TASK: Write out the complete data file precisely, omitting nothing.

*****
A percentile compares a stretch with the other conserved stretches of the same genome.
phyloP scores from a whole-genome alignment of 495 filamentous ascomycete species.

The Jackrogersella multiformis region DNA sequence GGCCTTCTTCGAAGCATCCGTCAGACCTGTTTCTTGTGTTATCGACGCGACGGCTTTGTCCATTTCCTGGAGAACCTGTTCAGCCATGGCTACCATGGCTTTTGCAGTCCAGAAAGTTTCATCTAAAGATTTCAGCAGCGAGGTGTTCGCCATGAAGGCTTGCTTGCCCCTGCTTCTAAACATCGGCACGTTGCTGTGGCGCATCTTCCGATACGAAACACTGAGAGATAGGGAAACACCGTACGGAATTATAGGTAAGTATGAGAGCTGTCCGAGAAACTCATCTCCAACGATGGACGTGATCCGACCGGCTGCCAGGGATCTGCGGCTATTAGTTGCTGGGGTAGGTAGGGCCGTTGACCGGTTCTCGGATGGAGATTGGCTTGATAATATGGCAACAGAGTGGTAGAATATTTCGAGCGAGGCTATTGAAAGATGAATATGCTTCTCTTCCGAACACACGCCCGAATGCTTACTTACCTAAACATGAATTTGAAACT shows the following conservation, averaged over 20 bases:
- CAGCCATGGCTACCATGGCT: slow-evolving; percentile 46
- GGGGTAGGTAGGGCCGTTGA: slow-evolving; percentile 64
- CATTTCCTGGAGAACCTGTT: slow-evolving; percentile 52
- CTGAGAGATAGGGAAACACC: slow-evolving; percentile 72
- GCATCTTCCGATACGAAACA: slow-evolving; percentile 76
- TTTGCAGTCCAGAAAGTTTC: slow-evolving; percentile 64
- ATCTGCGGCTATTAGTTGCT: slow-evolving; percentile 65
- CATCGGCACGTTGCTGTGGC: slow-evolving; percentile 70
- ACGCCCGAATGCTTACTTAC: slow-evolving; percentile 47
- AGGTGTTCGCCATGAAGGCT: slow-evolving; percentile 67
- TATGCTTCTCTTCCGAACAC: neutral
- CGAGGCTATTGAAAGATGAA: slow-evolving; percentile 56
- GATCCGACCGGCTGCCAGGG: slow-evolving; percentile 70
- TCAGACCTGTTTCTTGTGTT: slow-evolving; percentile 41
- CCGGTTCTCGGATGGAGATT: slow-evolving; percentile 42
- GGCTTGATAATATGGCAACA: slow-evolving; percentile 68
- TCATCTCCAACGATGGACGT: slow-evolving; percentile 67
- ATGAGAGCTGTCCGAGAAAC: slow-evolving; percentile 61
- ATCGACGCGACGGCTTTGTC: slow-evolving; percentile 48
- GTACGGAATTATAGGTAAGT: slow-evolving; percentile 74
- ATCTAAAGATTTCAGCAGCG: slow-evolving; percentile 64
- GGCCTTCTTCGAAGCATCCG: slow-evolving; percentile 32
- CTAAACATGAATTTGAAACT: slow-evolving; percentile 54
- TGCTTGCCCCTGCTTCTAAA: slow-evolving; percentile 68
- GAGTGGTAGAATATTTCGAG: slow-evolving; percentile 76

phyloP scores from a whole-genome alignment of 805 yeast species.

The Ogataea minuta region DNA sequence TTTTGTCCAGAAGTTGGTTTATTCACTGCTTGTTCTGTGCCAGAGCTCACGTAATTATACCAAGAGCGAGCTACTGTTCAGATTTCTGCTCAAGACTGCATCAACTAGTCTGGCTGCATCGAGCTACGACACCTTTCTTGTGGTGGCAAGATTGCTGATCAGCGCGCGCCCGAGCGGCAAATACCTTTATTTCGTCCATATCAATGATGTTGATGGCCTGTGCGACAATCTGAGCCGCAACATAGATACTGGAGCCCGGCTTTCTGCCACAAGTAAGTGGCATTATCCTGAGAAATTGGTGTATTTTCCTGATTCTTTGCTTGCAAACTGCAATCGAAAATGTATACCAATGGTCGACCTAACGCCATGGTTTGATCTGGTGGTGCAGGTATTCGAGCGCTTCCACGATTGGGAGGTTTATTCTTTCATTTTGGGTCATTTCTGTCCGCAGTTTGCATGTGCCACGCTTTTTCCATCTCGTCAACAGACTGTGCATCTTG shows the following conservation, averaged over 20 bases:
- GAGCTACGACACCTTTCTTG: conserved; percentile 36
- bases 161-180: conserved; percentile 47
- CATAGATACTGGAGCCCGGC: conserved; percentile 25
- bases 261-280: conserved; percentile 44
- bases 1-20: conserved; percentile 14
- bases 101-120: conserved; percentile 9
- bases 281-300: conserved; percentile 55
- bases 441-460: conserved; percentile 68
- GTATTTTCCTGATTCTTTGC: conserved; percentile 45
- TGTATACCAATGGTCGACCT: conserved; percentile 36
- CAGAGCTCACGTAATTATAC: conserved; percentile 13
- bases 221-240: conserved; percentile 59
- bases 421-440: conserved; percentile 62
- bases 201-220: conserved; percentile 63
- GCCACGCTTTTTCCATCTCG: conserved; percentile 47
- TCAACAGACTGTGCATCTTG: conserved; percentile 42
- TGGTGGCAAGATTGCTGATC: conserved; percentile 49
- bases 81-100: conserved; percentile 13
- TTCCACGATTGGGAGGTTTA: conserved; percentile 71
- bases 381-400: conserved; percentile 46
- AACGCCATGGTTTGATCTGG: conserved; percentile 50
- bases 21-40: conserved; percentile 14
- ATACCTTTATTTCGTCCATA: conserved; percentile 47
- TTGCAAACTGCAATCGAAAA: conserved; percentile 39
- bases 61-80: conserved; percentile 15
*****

A percentile compares a stretch with the other conserved stretches of the same genome.
phyloP scores from a whole-genome alignment of 495 filamentous ascomycete species.

The Jackrogersella multiformis region DNA sequence GGCCTTCTTCGAAGCATCCGTCAGACCTGTTTCTTGTGTTATCGACGCGACGGCTTTGTCCATTTCCTGGAGAACCTGTTCAGCCATGGCTACCATGGCTTTTGCAGTCCAGAAAGTTTCATCTAAAGATTTCAGCAGCGAGGTGTTCGCCATGAAGGCTTGCTTGCCCCTGCTTCTAAACATCGGCACGTTGCTGTGGCGCATCTTCCGATACGAAACACTGAGAGATAGGGAAACACCGTACGGAATTATAGGTAAGTATGAGAGCTGTCCGAGAAACTCATCTCCAACGATGGACGTGATCCGACCGGCTGCCAGGGATCTGCGGCTATTAGTTGCTGGGGTAGGTAGGGCCGTTGACCGGTTCTCGGATGGAGATTGGCTTGATAATATGGCAACAGAGTGGTAGAATATTTCGAGCGAGGCTATTGAAAGATGAATATGCTTCTCTTCCGAACACACGCCCGAATGCTTACTTACCTAAACATGAATTTGAAACT shows the following conservation, averaged over 20 bases:
- CAGCCATGGCTACCATGGCT: slow-evolving; percentile 46
- GGGGTAGGTAGGGCCGTTGA: slow-evolving; percentile 64
- CATTTCCTGGAGAACCTGTT: slow-evolving; percentile 52
- CTGAGAGATAGGGAAACACC: slow-evolving; percentile 72
- GCATCTTCCGATACGAAACA: slow-evolving; percentile 76
- TTTGCAGTCCAGAAAGTTTC: slow-evolving; percentile 64
- ATCTGCGGCTATTAGTTGCT: slow-evolving; percentile 65
- CATCGGCACGTTGCTGTGGC: slow-evolving; percentile 70
- ACGCCCGAATGCTTACTTAC: slow-evolving; percentile 47
- AGGTGTTCGCCATGAAGGCT: slow-evolving; percentile 67
- TATGCTTCTCTTCCGAACAC: neutral
- CGAGGCTATTGAAAGATGAA: slow-evolving; percentile 56
- GATCCGACCGGCTGCCAGGG: slow-evolving; percentile 70
- TCAGACCTGTTTCTTGTGTT: slow-evolving; percentile 41
- CCGGTTCTCGGATGGAGATT: slow-evolving; percentile 42
- GGCTTGATAATATGGCAACA: slow-evolving; percentile 68
- TCATCTCCAACGATGGACGT: slow-evolving; percentile 67
- ATGAGAGCTGTCCGAGAAAC: slow-evolving; percentile 61
- ATCGACGCGACGGCTTTGTC: slow-evolving; percentile 48
- GTACGGAATTATAGGTAAGT: slow-evolving; percentile 74
- ATCTAAAGATTTCAGCAGCG: slow-evolving; percentile 64
- GGCCTTCTTCGAAGCATCCG: slow-evolving; percentile 32
- CTAAACATGAATTTGAAACT: slow-evolving; percentile 54
- TGCTTGCCCCTGCTTCTAAA: slow-evolving; percentile 68
- GAGTGGTAGAATATTTCGAG: slow-evolving; percentile 76

phyloP scores from a whole-genome alignment of 805 yeast species.

The Ogataea minuta region DNA sequence TTTTGTCCAGAAGTTGGTTTATTCACTGCTTGTTCTGTGCCAGAGCTCACGTAATTATACCAAGAGCGAGCTACTGTTCAGATTTCTGCTCAAGACTGCATCAACTAGTCTGGCTGCATCGAGCTACGACACCTTTCTTGTGGTGGCAAGATTGCTGATCAGCGCGCGCCCGAGCGGCAAATACCTTTATTTCGTCCATATCAATGATGTTGATGGCCTGTGCGACAATCTGAGCCGCAACATAGATACTGGAGCCCGGCTTTCTGCCACAAGTAAGTGGCATTATCCTGAGAAATTGGTGTATTTTCCTGATTCTTTGCTTGCAAACTGCAATCGAAAATGTATACCAATGGTCGACCTAACGCCATGGTTTGATCTGGTGGTGCAGGTATTCGAGCGCTTCCACGATTGGGAGGTTTATTCTTTCATTTTGGGTCATTTCTGTCCGCAGTTTGCATGTGCCACGCTTTTTCCATCTCGTCAACAGACTGTGCATCTTG shows the following conservation, averaged over 20 bases:
- GAGCTACGACACCTTTCTTG: conserved; percentile 36
- bases 161-180: conserved; percentile 47
- CATAGATACTGGAGCCCGGC: conserved; percentile 25
- bases 261-280: conserved; percentile 44
- bases 1-20: conserved; percentile 14
- bases 101-120: conserved; percentile 9
- bases 281-300: conserved; percentile 55
- bases 441-460: conserved; percentile 68
- GTATTTTCCTGATTCTTTGC: conserved; percentile 45
- TGTATACCAATGGTCGACCT: conserved; percentile 36
- CAGAGCTCACGTAATTATAC: conserved; percentile 13
- bases 221-240: conserved; percentile 59
- bases 421-440: conserved; percentile 62
- bases 201-220: conserved; percentile 63
- GCCACGCTTTTTCCATCTCG: conserved; percentile 47
- TCAACAGACTGTGCATCTTG: conserved; percentile 42
- TGGTGGCAAGATTGCTGATC: conserved; percentile 49
- bases 81-100: conserved; percentile 13
- TTCCACGATTGGGAGGTTTA: conserved; percentile 71
- bases 381-400: conserved; percentile 46
- AACGCCATGGTTTGATCTGG: conserved; percentile 50
- bases 21-40: conserved; percentile 14
- ATACCTTTATTTCGTCCATA: conserved; percentile 47
- TTGCAAACTGCAATCGAAAA: conserved; percentile 39
- bases 61-80: conserved; percentile 15